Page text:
LONDON -- If you're interested in building a profitable, diversified portfolio, then you will often need to compare similar companies when choosing which share to buy next. These comparisons aren't always as easy as they sound, so in this series, I'm going to compare some of the best-known names from the FTSE 100 (UKX), FTSE 250 and the U.S. stock market.

I'm going to use three key criteria -- value, income, and growth -- to compare companies with their sector peers. I've included some U.S. shares, as these provide U.K. investors with access to some of the world's largest and most successful companies. Although there are some tax implications to holding U.S. shares in a U.K. dealing account, they are pretty straightforward and I feel are outweighed by the investing potential of the American market.

Today, I'm going to take a look at High Street giants Marks & Spencer (LSE:MKS) and Debenhams (LSE:DEB). All data is sourced from Morningstar, Reuters, and company reports.

1. Value
The easiest way to lose money on shares is to pay too much for them -- so which share looks better value -- Marks & Spencer, or Debenhams?


Marks & Spencer


Current price-to-earnings ratio (P/E)



Forecasted P/E



Price-to-book ratio (P/B)



Price-to-sales ratio (P/S)



Marks & Spencer and Debenhams are fairly evenly matched here, but Debenhams just takes the advantage, with a lower forecasted P/E (based on 2013 forecast earnings) and a lower P/B ratio. Neither company is an obvious value investment at this time.

2. Income
With low interest rates set to continue for the foreseeable future, dividends have become one of the most popular ways of generating an investment income. How do Marks & Spencer and Debenhams compare in terms of income?


Marks & Spencer


Current dividend yield



5-year average historical yield



5-year dividend average growth rate



Forecast yield



Although Marks & Spencer was forced to cut its dividend during the recession, and has barely increased it over the past three years, it still offers an above-average yield and is a reliable dividend payer. Debenhams is far less attractive as an income share -- its shareholders received no dividend payments in 2009 or 2010 and the firm's yield is much lower than that of Marks & Spencer. For income investors, I think that M&S has the advantage. My only concern is whether M&S will be able to grow its dividend to keep pace with inflation -- something it has failed to do for the past two years.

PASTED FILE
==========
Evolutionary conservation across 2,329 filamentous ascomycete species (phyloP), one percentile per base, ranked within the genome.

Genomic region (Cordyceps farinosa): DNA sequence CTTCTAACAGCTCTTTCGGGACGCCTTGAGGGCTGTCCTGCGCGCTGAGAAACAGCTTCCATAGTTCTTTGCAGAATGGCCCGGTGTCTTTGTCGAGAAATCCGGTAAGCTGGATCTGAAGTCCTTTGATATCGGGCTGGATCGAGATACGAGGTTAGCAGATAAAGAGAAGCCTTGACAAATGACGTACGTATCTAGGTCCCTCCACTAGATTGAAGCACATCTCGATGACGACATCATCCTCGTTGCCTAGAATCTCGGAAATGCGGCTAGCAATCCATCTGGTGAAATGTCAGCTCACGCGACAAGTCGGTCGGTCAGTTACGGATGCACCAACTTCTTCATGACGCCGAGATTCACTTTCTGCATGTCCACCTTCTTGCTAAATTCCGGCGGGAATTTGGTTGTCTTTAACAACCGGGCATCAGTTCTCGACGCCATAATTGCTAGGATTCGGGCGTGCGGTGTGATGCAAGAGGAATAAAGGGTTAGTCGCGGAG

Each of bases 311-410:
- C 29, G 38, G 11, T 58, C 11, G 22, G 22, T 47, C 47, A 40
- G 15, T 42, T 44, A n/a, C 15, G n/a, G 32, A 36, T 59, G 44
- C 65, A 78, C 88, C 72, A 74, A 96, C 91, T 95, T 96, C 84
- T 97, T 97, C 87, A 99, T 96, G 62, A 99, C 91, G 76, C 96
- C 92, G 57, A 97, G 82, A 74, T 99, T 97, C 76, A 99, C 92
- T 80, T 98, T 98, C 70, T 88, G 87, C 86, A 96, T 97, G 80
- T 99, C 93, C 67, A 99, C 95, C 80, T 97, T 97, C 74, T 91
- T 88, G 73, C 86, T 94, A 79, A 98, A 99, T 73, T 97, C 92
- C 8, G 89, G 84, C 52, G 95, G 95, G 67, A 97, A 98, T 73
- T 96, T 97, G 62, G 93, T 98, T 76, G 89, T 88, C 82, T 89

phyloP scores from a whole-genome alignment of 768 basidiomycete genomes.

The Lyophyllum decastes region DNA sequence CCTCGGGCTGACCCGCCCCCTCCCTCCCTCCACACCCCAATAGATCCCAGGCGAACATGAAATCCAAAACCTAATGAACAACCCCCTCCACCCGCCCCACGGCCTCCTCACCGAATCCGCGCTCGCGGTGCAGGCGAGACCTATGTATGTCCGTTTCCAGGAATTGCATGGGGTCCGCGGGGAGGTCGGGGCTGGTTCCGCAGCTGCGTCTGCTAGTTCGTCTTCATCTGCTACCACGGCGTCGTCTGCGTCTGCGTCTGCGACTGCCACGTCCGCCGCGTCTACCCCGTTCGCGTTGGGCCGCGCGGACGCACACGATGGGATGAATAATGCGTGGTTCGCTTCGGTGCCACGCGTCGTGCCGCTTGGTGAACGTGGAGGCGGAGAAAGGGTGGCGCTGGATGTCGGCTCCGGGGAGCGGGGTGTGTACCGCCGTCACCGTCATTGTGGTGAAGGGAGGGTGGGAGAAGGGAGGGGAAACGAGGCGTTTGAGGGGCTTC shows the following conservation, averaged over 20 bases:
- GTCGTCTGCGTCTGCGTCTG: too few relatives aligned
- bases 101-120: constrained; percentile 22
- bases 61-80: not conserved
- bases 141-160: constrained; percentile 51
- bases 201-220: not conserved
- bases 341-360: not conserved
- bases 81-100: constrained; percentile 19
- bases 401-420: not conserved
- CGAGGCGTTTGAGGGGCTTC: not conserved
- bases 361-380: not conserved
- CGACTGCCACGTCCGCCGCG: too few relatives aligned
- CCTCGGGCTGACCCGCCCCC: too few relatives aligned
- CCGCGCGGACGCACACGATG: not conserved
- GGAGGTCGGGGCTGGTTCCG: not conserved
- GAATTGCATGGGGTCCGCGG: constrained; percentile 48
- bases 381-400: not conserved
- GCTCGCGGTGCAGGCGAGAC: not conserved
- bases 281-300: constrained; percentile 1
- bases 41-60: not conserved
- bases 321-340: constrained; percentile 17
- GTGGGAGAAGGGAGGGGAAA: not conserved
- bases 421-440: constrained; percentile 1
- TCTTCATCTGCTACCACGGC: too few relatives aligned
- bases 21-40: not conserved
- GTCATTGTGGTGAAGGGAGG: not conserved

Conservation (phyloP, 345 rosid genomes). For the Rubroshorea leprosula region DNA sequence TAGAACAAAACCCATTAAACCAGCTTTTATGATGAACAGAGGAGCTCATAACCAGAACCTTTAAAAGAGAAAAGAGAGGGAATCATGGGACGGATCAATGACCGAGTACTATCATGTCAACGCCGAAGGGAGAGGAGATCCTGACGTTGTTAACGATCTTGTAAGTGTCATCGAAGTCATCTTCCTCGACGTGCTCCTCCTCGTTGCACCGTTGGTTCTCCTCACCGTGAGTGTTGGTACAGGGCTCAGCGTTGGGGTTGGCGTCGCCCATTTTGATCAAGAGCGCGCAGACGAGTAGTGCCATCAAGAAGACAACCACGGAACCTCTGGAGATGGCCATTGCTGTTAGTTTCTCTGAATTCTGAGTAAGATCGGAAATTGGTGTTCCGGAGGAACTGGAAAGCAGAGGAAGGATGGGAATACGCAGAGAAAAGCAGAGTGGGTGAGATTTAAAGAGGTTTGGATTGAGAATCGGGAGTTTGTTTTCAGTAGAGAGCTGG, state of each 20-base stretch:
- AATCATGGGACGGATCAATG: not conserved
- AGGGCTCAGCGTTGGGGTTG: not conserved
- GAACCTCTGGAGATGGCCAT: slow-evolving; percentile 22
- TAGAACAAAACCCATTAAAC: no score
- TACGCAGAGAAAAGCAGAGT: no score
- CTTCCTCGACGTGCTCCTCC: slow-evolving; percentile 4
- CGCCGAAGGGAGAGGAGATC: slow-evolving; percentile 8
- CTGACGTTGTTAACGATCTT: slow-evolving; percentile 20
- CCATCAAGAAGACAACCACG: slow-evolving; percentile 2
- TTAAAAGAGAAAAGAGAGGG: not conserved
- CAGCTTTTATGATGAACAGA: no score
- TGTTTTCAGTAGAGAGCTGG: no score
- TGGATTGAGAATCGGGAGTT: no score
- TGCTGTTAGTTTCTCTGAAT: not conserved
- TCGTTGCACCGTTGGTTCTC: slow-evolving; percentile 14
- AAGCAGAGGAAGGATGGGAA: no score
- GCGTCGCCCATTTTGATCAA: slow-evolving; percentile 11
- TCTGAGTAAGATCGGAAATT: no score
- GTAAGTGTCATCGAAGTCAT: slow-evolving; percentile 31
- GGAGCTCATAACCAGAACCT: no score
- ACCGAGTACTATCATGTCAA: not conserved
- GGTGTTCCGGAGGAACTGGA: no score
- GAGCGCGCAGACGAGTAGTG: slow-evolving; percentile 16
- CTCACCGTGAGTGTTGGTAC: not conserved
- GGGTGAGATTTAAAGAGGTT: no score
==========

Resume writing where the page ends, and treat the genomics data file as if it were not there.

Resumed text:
3. Growth
Even if your main interest is value or income investing, you do need to consider growth. At the very least, a company needs to deliver growth in line with inflation -- and realistically, most successful companies need to grow ahead of inflation if they are to protect their market share and profit margins.

How do Marks & Spencer and Debenhams shape up in terms of growth?


Marks & Spencer


5-year earnings-per-share growth rate



5-year revenue growth rate



5-year share price return



Debenhams is a clear winner here, illustrating how FTSE 250 companies can often outperform their larger peers and deliver strong growth. Although business conditions for High Street retailers have been tough over the past five years, Debenhams has managed to grow both revenue and earnings and has delivered a very strong share price performance. Marks & Spencer has fared much worse; its combination of rising revenue and falling earnings over the past five years has highlighted a fall in profit margins, which are now lower than those of Debenhams.

Marks & Spencer's share price has also performed poorly, as the company's weaker retail performance has prevented it from recapturing the value lost when markets crashed in 2008.

Should you buy Marks & Spencer or Debenhams?
Neither of these two companies is likely to interest value investors, but for income and growth investors they may be worth considering.

From a growth perspective, Debenhams is a clear winner. Its lower forecasted P/E suggests that there could be more upside to the share price if the company delivers expected levels of growth, and its 2012 results made for impressive reading, with like-for-like growth in the U.K. and abroad, plus a 40% lift in online sales. Although Debenhams' margins were squeezed slightly, pre-tax profits were up by 4.2% for the year ending Sept. 1, 2012.

For income investors, Marks & Spencer's 4.3% dividend is attractive, as it is substantially above the FTSE 100 average of 3.3%. However, it's worth noting that the company does not have much headroom to increase the dividend unless it can turn around its clothing sales and deliver meaningful earnings growth. This is a contrast to Debenhams, whose lower dividend is covered more generously and rose by 10% this year. Of course, Debenhams' yield is much lower at present -- but if maximizing future growth potential is your priority, then it might be worth considering Debenhams' income potential.

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This article represents the opinion of the writer, who may disagree with the “official” recommendation position of a Motley Fool premium advisory service. We’re motley! Questioning an investing thesis -- even one of our own -- helps us all think critically about investing and make decisions that help us become smarter, happier, and richer.